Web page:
This blog post features more photos taken using my Fujifilm X-T1 digital camera, Fujinon XF55-200mm zoom lens, and a Fujifilm MCEX-11 extension tube. The camera was set for manual focus in order to use focus peaking; back-button focusing was used to focus automatically.

In wheel

ISO 640 | 200mm (~300mm, 35mm equivalent) | f/11 | 1/500s | 0.33 ev

Two of many mating pairs of Autumn Meadowhawk dragonflies (Sympetrum vicinum) were photographed on 27 October 2017 at Hidden Pond, Meadowood Recreation Area, Fairfax County, Virginia USA. Both pairs are “in wheel“: the male is on top; the female is on the bottom.

ISO 800 | 200mm (~300mm, 35mm equivalent) | f/18 | 1/500s | 0 ev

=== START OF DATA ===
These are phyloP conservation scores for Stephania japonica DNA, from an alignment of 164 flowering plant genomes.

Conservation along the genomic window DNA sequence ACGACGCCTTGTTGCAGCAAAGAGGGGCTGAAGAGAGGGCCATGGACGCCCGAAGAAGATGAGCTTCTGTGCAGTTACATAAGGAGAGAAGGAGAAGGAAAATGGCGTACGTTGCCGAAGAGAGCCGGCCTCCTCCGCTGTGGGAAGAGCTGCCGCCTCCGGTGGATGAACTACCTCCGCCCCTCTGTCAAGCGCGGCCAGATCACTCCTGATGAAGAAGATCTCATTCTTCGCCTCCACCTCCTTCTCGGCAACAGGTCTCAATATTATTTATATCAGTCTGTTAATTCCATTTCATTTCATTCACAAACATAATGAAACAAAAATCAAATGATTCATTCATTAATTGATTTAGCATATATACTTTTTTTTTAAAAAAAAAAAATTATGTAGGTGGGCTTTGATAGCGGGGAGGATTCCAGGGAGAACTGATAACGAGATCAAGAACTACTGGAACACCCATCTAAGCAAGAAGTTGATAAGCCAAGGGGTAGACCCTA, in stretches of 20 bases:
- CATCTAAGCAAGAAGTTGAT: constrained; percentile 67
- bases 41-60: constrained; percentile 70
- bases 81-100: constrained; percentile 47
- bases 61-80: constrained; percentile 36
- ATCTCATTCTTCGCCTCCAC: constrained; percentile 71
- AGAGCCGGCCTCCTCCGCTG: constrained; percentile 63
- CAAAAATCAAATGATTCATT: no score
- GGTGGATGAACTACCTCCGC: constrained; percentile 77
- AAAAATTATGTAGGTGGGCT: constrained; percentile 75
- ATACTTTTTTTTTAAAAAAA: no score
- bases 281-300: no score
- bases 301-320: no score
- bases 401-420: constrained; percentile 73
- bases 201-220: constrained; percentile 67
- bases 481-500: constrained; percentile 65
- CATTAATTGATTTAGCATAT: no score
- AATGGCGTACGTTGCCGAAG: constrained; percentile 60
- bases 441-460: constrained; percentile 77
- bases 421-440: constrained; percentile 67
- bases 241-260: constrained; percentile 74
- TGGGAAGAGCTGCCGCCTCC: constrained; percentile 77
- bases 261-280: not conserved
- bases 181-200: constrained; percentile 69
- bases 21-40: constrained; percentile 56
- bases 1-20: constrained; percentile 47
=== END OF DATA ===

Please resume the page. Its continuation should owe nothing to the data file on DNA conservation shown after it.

In tandem

The last mating pair is “in tandem“: the male is on the upper-right; the female is on the lower-left.

ISO 800 | 200mm (~300mm, 35mm equivalent) | f/16 | 1/500s | 0 ev

After copulation, Autumn Meadowhawks engage in a form of guarding behavior known as “contact guarding,” in which the male and female fly “in tandem” to egg-laying sites. Contact guarding is used by some species of odonates to prevent aggressive males from hijacking the female.

Related Resource: Adding an 11mm extension tube, a blog post by Walter Sanford.

Copyright © 2017 Walter Sanford. All rights reserved.

Quick and dirty macro photos (Part 2)

October 29, 2017

A mating pair of Autumn Meadowhawk dragonflies (Sympetrum vicinum) was spotted on 25 October 2017 during a photowalk along the boardwalk in the central wetland area at Huntley Meadows Park, Fairfax County, Virginia USA. This pair is “in wheel.” The female is the primary subject; the tip of the male’s red abdomen is the secondary subject.